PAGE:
However, this is as much to our detriment as digital marketers as it is to our advantage. Many agencies and clients are just beginning to scratch the surface of what’s possible. And we’re eager to put our play into practice. Over the last year, I’ve been a part of many conferences, gatherings and meet ups devoted to digital technology and marketing. Each one takes on important topics: brand building, increased customer loyalty, improving conversion rates – you’re probably just as familiar with the drill. Yet, each time, the conversation devolves along the same lines. Where can we use Facebook? How can we sell Twitter? While these events aim to accomplish worthwhile goals, they end up being about nothing more than the new cool toys and gadgets we should be employing.

What’s the divide, and where’s the problem?

We’re selling solutions. And that’s the problem.

As marketers, our job should revolve around selling solutions. We sell. However, the technologies we are selling as solutions are not grounded in problems they are addressing. Therefore, we need to take a step back and make sure we are building this from the ground up – on a solid proposition. To do this, we need to take care of the basics: build understanding and demonstrate accountability.


Perhaps the most overlooked aspect of selling digital technologies is establishing a solid understanding of the problems at hand. One of the greatest marketing problems of our age is the fragmentation of media. Yet, I hear relatively little about how digital technology addresses fragmentation. Mass audiences are moving from the major television networks to thousands of small, focused tribes (to use Seth Godin’s term). We’ve become a nichy society.

Presenting technologies only addresses the where. Adding Facebook, Twitter, Amazon, YouTube, Flickr and (your favorite technology here) to the marketing mix extends the reach of a brand. We should be focusing more on why these are relevant. As we know from years in technology, these current players will eventually fade away. Something new is sure to come along. What then? Add that to the mix. Of course. But only so long as it fits the problems.

Putting brands on Facebook does nothing for either the brand or those that want to connect. The true purpose of Facebook is to connect and interact. There must be action to make an impact. Relevance has been key lately. The simple addition of relevant information on the Facebook page will increase its performance. Yet, we often sell Facebook when we should be selling relevance. We sell mobile solutions when we should be selling location. After all, what good is a mobile solution when it doesn’t serve a mobile need?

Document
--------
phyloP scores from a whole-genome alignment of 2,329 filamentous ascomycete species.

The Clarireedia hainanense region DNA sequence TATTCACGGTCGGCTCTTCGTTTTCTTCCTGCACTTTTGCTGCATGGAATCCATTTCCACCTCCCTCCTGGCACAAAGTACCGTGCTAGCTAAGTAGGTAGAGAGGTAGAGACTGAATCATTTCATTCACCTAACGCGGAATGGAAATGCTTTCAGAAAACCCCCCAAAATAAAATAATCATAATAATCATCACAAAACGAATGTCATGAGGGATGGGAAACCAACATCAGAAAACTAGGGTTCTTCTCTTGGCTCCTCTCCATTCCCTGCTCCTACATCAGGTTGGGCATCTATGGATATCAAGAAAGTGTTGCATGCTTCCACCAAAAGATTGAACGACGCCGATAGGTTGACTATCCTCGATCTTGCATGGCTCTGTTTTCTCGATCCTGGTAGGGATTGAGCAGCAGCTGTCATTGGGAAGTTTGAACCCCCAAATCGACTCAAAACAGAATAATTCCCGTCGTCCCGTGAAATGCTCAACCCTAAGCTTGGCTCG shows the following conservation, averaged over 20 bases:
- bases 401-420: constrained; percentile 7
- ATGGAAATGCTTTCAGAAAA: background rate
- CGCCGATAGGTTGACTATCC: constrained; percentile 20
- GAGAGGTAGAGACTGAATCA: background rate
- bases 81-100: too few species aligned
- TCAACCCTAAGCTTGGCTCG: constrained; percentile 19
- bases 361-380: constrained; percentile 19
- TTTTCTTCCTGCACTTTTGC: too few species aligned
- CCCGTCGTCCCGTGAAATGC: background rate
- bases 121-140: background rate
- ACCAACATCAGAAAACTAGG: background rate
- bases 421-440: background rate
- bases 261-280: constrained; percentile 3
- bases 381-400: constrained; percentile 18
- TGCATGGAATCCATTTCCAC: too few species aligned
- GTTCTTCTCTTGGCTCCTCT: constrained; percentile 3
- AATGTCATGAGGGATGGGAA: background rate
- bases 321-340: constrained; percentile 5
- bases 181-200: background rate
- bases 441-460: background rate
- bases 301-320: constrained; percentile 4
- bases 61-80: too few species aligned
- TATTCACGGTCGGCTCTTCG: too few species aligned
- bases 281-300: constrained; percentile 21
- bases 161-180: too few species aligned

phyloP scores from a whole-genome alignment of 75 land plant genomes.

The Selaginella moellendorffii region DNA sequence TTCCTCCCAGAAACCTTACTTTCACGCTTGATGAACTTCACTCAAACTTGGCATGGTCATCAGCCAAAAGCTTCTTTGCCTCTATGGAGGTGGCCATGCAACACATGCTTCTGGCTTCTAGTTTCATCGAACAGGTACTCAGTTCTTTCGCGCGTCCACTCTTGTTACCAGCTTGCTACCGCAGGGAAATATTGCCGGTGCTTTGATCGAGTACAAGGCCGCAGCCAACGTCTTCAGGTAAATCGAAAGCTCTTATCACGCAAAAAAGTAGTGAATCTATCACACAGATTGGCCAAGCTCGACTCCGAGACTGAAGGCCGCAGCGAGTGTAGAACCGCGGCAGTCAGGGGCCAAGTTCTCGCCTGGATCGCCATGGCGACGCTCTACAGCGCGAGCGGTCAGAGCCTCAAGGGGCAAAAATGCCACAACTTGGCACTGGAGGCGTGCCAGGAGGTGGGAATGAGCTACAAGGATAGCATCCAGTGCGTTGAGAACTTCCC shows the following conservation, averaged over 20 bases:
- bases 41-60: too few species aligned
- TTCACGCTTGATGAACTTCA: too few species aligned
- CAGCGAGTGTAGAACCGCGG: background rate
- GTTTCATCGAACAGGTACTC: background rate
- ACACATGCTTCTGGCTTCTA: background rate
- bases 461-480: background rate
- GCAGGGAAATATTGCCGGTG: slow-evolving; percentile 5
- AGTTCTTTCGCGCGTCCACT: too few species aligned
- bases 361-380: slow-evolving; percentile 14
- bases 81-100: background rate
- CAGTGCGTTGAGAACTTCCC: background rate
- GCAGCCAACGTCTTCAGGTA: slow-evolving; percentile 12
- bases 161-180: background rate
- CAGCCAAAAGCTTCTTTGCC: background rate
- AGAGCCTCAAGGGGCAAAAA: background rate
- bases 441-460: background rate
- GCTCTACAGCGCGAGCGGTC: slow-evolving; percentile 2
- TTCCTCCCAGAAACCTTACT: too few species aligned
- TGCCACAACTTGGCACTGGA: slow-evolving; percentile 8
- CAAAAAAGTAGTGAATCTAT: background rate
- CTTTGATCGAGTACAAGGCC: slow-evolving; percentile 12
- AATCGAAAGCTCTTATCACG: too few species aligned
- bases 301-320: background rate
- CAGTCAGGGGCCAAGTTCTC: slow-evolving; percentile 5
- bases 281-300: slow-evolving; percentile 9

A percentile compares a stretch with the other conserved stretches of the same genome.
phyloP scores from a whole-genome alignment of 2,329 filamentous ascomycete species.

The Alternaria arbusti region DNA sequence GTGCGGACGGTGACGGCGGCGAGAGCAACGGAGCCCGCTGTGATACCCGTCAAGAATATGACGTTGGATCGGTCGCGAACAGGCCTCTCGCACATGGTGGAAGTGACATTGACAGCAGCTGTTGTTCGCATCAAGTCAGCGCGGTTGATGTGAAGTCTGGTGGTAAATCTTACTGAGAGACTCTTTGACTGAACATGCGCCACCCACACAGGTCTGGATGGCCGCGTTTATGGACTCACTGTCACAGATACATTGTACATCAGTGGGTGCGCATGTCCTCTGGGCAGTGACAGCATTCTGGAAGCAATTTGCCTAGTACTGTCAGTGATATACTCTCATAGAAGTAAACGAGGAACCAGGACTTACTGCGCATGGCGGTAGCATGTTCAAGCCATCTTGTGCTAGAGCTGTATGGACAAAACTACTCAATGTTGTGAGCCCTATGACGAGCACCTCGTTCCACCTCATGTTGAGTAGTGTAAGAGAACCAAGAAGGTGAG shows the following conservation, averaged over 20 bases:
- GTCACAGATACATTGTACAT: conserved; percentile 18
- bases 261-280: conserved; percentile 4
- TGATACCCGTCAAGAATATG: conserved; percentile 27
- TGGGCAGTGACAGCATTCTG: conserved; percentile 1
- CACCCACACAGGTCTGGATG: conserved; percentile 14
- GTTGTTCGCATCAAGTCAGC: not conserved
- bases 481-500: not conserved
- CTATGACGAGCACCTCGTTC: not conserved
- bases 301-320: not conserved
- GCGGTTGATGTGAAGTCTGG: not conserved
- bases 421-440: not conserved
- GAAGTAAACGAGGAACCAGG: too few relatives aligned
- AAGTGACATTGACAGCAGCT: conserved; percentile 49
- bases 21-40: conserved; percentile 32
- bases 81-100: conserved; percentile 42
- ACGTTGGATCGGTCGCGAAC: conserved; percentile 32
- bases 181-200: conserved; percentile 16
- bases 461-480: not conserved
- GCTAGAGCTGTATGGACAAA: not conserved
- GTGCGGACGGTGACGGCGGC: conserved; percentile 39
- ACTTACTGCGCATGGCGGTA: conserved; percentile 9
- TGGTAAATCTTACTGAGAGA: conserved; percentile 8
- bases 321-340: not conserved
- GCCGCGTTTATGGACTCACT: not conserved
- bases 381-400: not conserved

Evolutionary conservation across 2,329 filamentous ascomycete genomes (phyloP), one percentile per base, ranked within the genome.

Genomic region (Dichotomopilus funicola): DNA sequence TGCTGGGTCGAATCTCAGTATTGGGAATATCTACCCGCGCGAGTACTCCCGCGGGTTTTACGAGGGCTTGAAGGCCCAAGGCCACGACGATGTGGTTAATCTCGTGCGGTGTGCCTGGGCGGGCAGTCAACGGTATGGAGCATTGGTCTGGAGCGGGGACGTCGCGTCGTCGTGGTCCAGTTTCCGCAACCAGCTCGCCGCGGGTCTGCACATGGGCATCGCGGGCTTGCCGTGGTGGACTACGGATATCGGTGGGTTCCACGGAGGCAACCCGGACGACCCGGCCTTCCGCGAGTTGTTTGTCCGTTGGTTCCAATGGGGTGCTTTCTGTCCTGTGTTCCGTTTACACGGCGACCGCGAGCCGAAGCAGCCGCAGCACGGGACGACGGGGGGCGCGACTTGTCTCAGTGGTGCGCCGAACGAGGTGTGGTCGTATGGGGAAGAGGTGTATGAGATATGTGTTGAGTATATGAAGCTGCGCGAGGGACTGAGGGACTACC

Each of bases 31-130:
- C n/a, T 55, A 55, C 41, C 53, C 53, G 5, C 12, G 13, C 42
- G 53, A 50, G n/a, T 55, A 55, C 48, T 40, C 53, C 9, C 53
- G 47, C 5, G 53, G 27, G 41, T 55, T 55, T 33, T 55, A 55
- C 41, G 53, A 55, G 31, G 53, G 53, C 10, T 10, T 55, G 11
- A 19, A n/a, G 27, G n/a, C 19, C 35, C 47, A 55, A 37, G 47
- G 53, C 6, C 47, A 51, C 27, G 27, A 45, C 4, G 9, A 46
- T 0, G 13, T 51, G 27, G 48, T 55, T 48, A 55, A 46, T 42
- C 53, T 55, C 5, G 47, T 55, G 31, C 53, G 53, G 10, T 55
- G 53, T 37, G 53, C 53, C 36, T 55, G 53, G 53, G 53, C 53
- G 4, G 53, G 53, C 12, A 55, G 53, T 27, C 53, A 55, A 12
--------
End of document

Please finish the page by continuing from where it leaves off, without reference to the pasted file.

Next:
Understanding is not built on technologies or how they work. It’s not even built on how they’re used by consumers. Understanding is only built on needs and wants. It is the problems that define the solution, not the technology. While media is changing rapidly and splitting into thousands of directions, the problems marketers have been aiming to solve have not. If we remember this and appreciate the fact that we have new tools to solve those problems, we’ll all be a lot better off.


This is not a four letter word. Further, accountability is not something that will happen down the line if we’re just given some trust. Accountability is built on understanding. We must hold ourselves to measurable objectives. Clearly, little exists, and herein lies much of the challenge today. How can you sell something with little historical value?

We already have solutions that are working. To what extent is debatable. We are constantly looking to improve and grow our solutions. Digital technologies are adept at building incremental growth. One of the major advantages is how they do not provide an either/or approach. We can build.

Accountability is best displayed by adding new technologies to established solutions. In this way, we can demonstrate improvement and further refine our approaches.

The key to adopting and succeeding with digital technologies is to build a solid understanding of the problems at hand, using the available tools to meet these objectives and to demonstrate success incrementally through trial and error. Only this will build the trust and data necessary to defend what we’ve been saying all along – these technologies work. Not because of the tool, but because of the marketing.